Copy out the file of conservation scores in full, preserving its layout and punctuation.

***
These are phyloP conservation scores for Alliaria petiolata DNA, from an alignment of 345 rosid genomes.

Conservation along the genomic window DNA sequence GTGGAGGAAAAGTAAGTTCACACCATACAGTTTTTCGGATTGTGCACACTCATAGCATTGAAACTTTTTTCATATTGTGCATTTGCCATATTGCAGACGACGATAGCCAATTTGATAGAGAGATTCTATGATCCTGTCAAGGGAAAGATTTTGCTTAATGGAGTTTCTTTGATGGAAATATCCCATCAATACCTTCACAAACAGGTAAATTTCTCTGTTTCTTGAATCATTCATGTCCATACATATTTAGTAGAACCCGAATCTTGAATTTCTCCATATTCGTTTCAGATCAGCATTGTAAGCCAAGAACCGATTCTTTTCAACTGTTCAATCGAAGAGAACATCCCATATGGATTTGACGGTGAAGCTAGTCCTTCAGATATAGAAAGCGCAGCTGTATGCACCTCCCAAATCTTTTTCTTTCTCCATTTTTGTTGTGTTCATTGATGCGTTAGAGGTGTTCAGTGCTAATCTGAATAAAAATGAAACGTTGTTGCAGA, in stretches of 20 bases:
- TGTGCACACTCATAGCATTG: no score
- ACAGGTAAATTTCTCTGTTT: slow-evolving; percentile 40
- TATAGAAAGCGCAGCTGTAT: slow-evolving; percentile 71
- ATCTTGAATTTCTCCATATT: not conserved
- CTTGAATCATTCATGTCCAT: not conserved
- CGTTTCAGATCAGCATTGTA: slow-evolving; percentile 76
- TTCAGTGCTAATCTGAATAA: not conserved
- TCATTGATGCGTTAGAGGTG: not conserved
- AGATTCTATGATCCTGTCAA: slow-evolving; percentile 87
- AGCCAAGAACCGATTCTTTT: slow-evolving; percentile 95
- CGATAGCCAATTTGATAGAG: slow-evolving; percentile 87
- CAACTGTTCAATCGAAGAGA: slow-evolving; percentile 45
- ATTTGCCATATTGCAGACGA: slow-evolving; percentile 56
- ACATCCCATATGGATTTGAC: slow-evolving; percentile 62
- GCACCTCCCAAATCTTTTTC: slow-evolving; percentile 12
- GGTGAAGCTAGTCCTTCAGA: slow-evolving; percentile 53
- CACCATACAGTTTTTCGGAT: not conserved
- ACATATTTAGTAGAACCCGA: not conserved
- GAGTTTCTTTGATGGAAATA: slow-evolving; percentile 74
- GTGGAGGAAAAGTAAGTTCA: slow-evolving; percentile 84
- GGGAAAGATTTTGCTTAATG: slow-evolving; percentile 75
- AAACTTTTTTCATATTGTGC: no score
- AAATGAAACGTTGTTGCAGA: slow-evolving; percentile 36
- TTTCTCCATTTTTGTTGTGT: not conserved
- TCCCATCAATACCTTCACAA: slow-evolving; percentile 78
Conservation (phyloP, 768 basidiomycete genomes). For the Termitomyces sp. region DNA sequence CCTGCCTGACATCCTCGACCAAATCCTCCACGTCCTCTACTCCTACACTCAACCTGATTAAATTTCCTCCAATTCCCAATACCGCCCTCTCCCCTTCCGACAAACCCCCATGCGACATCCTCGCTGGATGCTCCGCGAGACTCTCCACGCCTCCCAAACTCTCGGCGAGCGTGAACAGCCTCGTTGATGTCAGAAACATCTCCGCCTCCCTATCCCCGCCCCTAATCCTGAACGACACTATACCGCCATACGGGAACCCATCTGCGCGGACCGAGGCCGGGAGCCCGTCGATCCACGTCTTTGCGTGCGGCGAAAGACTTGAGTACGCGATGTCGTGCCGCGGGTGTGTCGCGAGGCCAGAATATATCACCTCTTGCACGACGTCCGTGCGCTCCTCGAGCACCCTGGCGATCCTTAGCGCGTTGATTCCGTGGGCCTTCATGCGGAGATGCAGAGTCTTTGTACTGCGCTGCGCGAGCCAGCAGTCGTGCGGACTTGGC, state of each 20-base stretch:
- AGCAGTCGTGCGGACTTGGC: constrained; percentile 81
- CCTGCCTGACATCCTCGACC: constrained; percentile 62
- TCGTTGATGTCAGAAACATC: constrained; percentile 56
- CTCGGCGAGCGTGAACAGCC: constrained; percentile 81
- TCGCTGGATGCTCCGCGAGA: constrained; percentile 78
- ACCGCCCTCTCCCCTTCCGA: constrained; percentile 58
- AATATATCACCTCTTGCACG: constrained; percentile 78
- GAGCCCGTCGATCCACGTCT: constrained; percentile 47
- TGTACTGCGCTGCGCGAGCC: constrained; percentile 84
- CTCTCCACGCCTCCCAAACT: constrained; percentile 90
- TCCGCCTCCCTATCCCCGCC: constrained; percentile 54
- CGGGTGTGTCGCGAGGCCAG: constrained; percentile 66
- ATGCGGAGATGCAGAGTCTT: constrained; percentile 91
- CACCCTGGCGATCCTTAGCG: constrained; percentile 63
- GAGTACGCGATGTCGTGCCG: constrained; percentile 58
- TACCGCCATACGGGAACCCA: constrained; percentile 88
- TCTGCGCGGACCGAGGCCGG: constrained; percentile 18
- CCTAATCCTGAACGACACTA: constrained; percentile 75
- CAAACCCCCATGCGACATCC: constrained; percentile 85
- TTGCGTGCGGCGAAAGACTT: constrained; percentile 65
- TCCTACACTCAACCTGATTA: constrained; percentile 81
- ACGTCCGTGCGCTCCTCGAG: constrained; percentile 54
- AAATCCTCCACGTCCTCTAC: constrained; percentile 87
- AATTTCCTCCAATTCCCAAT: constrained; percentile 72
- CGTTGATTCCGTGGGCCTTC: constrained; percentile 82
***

These are phyloP conservation scores for Alliaria petiolata DNA, from an alignment of 345 rosid genomes.

Conservation along the genomic window DNA sequence GTGGAGGAAAAGTAAGTTCACACCATACAGTTTTTCGGATTGTGCACACTCATAGCATTGAAACTTTTTTCATATTGTGCATTTGCCATATTGCAGACGACGATAGCCAATTTGATAGAGAGATTCTATGATCCTGTCAAGGGAAAGATTTTGCTTAATGGAGTTTCTTTGATGGAAATATCCCATCAATACCTTCACAAACAGGTAAATTTCTCTGTTTCTTGAATCATTCATGTCCATACATATTTAGTAGAACCCGAATCTTGAATTTCTCCATATTCGTTTCAGATCAGCATTGTAAGCCAAGAACCGATTCTTTTCAACTGTTCAATCGAAGAGAACATCCCATATGGATTTGACGGTGAAGCTAGTCCTTCAGATATAGAAAGCGCAGCTGTATGCACCTCCCAAATCTTTTTCTTTCTCCATTTTTGTTGTGTTCATTGATGCGTTAGAGGTGTTCAGTGCTAATCTGAATAAAAATGAAACGTTGTTGCAGA, in stretches of 20 bases:
- TGTGCACACTCATAGCATTG: no score
- ACAGGTAAATTTCTCTGTTT: slow-evolving; percentile 40
- TATAGAAAGCGCAGCTGTAT: slow-evolving; percentile 71
- ATCTTGAATTTCTCCATATT: not conserved
- CTTGAATCATTCATGTCCAT: not conserved
- CGTTTCAGATCAGCATTGTA: slow-evolving; percentile 76
- TTCAGTGCTAATCTGAATAA: not conserved
- TCATTGATGCGTTAGAGGTG: not conserved
- AGATTCTATGATCCTGTCAA: slow-evolving; percentile 87
- AGCCAAGAACCGATTCTTTT: slow-evolving; percentile 95
- CGATAGCCAATTTGATAGAG: slow-evolving; percentile 87
- CAACTGTTCAATCGAAGAGA: slow-evolving; percentile 45
- ATTTGCCATATTGCAGACGA: slow-evolving; percentile 56
- ACATCCCATATGGATTTGAC: slow-evolving; percentile 62
- GCACCTCCCAAATCTTTTTC: slow-evolving; percentile 12
- GGTGAAGCTAGTCCTTCAGA: slow-evolving; percentile 53
- CACCATACAGTTTTTCGGAT: not conserved
- ACATATTTAGTAGAACCCGA: not conserved
- GAGTTTCTTTGATGGAAATA: slow-evolving; percentile 74
- GTGGAGGAAAAGTAAGTTCA: slow-evolving; percentile 84
- GGGAAAGATTTTGCTTAATG: slow-evolving; percentile 75
- AAACTTTTTTCATATTGTGC: no score
- AAATGAAACGTTGTTGCAGA: slow-evolving; percentile 36
- TTTCTCCATTTTTGTTGTGT: not conserved
- TCCCATCAATACCTTCACAA: slow-evolving; percentile 78
Conservation (phyloP, 768 basidiomycete genomes). For the Termitomyces sp. region DNA sequence CCTGCCTGACATCCTCGACCAAATCCTCCACGTCCTCTACTCCTACACTCAACCTGATTAAATTTCCTCCAATTCCCAATACCGCCCTCTCCCCTTCCGACAAACCCCCATGCGACATCCTCGCTGGATGCTCCGCGAGACTCTCCACGCCTCCCAAACTCTCGGCGAGCGTGAACAGCCTCGTTGATGTCAGAAACATCTCCGCCTCCCTATCCCCGCCCCTAATCCTGAACGACACTATACCGCCATACGGGAACCCATCTGCGCGGACCGAGGCCGGGAGCCCGTCGATCCACGTCTTTGCGTGCGGCGAAAGACTTGAGTACGCGATGTCGTGCCGCGGGTGTGTCGCGAGGCCAGAATATATCACCTCTTGCACGACGTCCGTGCGCTCCTCGAGCACCCTGGCGATCCTTAGCGCGTTGATTCCGTGGGCCTTCATGCGGAGATGCAGAGTCTTTGTACTGCGCTGCGCGAGCCAGCAGTCGTGCGGACTTGGC, state of each 20-base stretch:
- AGCAGTCGTGCGGACTTGGC: constrained; percentile 81
- CCTGCCTGACATCCTCGACC: constrained; percentile 62
- TCGTTGATGTCAGAAACATC: constrained; percentile 56
- CTCGGCGAGCGTGAACAGCC: constrained; percentile 81
- TCGCTGGATGCTCCGCGAGA: constrained; percentile 78
- ACCGCCCTCTCCCCTTCCGA: constrained; percentile 58
- AATATATCACCTCTTGCACG: constrained; percentile 78
- GAGCCCGTCGATCCACGTCT: constrained; percentile 47
- TGTACTGCGCTGCGCGAGCC: constrained; percentile 84
- CTCTCCACGCCTCCCAAACT: constrained; percentile 90
- TCCGCCTCCCTATCCCCGCC: constrained; percentile 54
- CGGGTGTGTCGCGAGGCCAG: constrained; percentile 66
- ATGCGGAGATGCAGAGTCTT: constrained; percentile 91
- CACCCTGGCGATCCTTAGCG: constrained; percentile 63
- GAGTACGCGATGTCGTGCCG: constrained; percentile 58
- TACCGCCATACGGGAACCCA: constrained; percentile 88
- TCTGCGCGGACCGAGGCCGG: constrained; percentile 18
- CCTAATCCTGAACGACACTA: constrained; percentile 75
- CAAACCCCCATGCGACATCC: constrained; percentile 85
- TTGCGTGCGGCGAAAGACTT: constrained; percentile 65
- TCCTACACTCAACCTGATTA: constrained; percentile 81
- ACGTCCGTGCGCTCCTCGAG: constrained; percentile 54
- AAATCCTCCACGTCCTCTAC: constrained; percentile 87
- AATTTCCTCCAATTCCCAAT: constrained; percentile 72
- CGTTGATTCCGTGGGCCTTC: constrained; percentile 82